For Oneida First Nation skateboarder Adam George, Saturday, June 11 is a big day.
The 29-year-old has high hopes.
If he does well, he could represent Canada at the Olympics in the international skateboarding event.
Even though he’s been skateboarding for over 16 years, the former Ontario resident is a little nervous.
“There are big names here. Really good street skaters,” he admitted.
He is attending the 7 Generation Cup competition at the Langley Events Center with his friends, and it meant a lot to him.
Soon he lets go of worries and remembers that he is here to enjoy the sport and honor Indigenous representations.
He even wears a t-shirt that reads “standing sunrise” and a message on the back: “Canada is an illegal occupation based on genocide.
The skateboarder said he wanted to get the message across that “although we live in this country, it’s important to remember how it was built”.
“There was a lot of violence and genocide,” George added.
At 3-Day Professional Indigenous Skateboarding Event, Organizers Highlight Cultural Activities of B.C.’s 198 First Nations
The event takes place on the unceded territories of the Kwantlen First Nation, hence the name of the competition, 7 Generations Cup, which highlighted the seven laws of life of the Kwantlen: health, happiness, humility, generations, generosity, forgiveness and understanding.
For Brenda Knights, one of the directors of the Generations Skateboard Society, the event signifies strong Indigenous inclusion.
“Many of our communities have not been able to come together in recent years due to COVID. Today we have Native vendors, powwow dancers, Native singers and competitors here.
The Knights’ dream is to see a pro-Indigenous rider in the Olympics.
With high hopes and a calm demeanor, the Knights quietly cheer on George and all the other native riders who are competing.
Soon, George finishes his time in the rink and returns to the bleachers.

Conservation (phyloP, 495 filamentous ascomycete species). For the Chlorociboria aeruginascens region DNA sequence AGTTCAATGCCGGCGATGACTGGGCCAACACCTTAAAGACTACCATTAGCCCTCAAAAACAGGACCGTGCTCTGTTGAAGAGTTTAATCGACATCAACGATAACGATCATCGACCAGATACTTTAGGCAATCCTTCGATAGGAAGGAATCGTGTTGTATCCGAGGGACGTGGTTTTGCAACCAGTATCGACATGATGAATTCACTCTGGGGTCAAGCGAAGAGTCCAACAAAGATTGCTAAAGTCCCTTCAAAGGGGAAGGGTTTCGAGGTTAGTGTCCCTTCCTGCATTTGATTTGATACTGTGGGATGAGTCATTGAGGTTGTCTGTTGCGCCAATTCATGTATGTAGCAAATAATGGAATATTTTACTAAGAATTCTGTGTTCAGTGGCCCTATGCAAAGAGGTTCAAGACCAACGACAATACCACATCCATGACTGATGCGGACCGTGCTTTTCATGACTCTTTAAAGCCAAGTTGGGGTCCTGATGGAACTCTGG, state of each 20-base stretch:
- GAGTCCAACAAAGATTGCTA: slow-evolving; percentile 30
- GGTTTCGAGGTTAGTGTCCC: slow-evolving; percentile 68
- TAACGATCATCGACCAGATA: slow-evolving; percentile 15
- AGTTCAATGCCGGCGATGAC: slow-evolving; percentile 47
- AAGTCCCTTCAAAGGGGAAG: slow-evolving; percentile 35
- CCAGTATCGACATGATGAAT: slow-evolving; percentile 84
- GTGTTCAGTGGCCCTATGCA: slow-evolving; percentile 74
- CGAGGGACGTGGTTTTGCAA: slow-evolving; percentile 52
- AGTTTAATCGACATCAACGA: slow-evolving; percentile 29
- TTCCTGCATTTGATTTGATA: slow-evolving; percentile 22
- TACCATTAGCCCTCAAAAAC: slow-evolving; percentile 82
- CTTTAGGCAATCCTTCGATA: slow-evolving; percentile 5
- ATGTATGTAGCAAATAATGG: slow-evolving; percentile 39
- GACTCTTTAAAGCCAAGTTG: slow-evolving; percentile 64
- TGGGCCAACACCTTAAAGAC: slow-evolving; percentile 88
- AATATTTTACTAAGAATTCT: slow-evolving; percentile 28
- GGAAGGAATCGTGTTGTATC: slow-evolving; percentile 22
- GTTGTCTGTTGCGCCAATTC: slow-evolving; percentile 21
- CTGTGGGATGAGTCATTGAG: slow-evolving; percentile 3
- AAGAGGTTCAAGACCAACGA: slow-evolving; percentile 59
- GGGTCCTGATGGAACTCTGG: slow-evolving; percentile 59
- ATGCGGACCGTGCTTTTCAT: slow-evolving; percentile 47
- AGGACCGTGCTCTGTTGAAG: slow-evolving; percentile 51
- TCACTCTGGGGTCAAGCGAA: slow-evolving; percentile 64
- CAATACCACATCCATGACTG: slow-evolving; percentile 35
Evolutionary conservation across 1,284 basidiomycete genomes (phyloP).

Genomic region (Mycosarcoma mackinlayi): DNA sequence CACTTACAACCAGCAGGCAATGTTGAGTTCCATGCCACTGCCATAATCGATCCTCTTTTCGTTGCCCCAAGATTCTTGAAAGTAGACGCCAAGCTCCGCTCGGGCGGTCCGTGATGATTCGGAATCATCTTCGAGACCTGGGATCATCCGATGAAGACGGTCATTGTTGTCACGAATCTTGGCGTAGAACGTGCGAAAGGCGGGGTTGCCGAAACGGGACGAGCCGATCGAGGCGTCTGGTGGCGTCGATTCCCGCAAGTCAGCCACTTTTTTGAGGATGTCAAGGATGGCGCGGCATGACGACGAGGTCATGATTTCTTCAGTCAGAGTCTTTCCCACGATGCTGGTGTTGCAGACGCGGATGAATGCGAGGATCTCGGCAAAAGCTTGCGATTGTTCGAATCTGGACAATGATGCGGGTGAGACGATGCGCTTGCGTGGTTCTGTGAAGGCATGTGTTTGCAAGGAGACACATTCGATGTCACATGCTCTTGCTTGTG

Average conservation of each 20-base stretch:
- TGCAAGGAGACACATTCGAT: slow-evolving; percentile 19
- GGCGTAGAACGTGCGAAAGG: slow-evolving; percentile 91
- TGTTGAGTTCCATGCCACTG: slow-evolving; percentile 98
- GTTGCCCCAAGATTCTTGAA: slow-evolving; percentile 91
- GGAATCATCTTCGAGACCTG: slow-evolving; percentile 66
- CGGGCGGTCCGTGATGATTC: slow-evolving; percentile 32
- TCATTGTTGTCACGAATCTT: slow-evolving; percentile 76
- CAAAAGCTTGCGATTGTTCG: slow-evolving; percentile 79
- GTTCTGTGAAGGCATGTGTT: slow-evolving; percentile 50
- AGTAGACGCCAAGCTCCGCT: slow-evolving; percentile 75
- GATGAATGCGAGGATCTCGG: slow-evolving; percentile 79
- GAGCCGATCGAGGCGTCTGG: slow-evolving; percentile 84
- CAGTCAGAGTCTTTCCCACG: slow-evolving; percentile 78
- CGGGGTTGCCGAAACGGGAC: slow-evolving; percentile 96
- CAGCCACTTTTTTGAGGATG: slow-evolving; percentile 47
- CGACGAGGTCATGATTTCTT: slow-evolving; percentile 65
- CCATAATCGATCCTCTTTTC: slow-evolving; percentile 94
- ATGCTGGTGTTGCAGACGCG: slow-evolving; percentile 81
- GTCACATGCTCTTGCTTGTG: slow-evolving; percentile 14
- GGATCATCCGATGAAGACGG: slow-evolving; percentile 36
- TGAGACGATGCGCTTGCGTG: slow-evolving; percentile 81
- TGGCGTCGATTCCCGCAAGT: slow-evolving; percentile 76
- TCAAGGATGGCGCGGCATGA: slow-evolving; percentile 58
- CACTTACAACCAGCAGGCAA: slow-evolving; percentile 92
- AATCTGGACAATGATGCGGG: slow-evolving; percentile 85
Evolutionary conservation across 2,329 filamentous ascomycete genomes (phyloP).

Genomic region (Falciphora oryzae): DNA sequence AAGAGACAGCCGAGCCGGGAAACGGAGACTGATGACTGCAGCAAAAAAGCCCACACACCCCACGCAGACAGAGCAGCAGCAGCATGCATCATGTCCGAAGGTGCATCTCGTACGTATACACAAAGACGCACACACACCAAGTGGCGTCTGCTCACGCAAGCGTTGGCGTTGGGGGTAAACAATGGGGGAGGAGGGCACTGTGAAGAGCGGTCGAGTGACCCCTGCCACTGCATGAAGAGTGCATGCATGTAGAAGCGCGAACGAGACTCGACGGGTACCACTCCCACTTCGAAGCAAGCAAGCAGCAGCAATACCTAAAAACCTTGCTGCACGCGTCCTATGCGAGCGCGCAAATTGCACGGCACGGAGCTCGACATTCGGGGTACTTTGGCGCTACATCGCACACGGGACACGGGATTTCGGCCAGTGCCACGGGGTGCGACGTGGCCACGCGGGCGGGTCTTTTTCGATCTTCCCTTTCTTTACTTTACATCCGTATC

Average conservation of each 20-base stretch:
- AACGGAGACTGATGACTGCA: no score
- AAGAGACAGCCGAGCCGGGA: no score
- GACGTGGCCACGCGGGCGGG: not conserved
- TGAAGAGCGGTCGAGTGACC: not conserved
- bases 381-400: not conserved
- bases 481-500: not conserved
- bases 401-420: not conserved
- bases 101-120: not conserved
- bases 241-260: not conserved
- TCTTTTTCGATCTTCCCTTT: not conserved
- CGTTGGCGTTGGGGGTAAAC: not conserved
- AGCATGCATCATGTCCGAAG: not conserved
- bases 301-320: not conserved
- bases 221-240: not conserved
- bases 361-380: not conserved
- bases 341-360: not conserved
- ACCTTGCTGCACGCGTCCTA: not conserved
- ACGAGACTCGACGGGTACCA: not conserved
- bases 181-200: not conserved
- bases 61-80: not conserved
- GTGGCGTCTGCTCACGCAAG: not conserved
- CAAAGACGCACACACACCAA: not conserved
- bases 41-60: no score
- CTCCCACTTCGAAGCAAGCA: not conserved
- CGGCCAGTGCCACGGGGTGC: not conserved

“I think I did well, but there are big names and amazing skaters out there,” he said. If he doesn’t win this time, George said he will try harder and come back next year.
Alongside skateboarding, he also continued his English studies at Simon Fraser University. A lover of skateboarding, George even went to Japan to participate in competitions and learn more about this sport.
Although they are not skateboarders, the Knights also share the same passion for the sport.
She is present at the event, not only managing artists, but she is also one of the native vendors, selling skateboards, handmade baskets, and hoodies.
Her fiancé, Jason Bothe (aka Renee Renee), who was the emcee for the event, is also a skateboarding enthusiast.
Bothe is an icon in the skateboarding world, recognized for hosting at various events as well as appearing in a number of skate-focused films and music videos.
The two wanted to give skaters of all ages, genders and backgrounds a platform to come and showcase their skills.
“Skateboarding is now also in the Olympics, so the event aims to build the capacity of young people,” she concluded.
The duo also run a charity called IndigiSkate, which offers kids camps and more.
The Knights wanted to ensure strong Indigenous leadership and inclusion throughout the event.
The 7 Generations Cup began on Friday and continued through the weekend, culminating in closing ceremonies, coverage and powwow dancing at 5.15pm today (Sunday June 12) at Langley Events Center.
People can buy tickets and find more information about the event at 7genskate.com.
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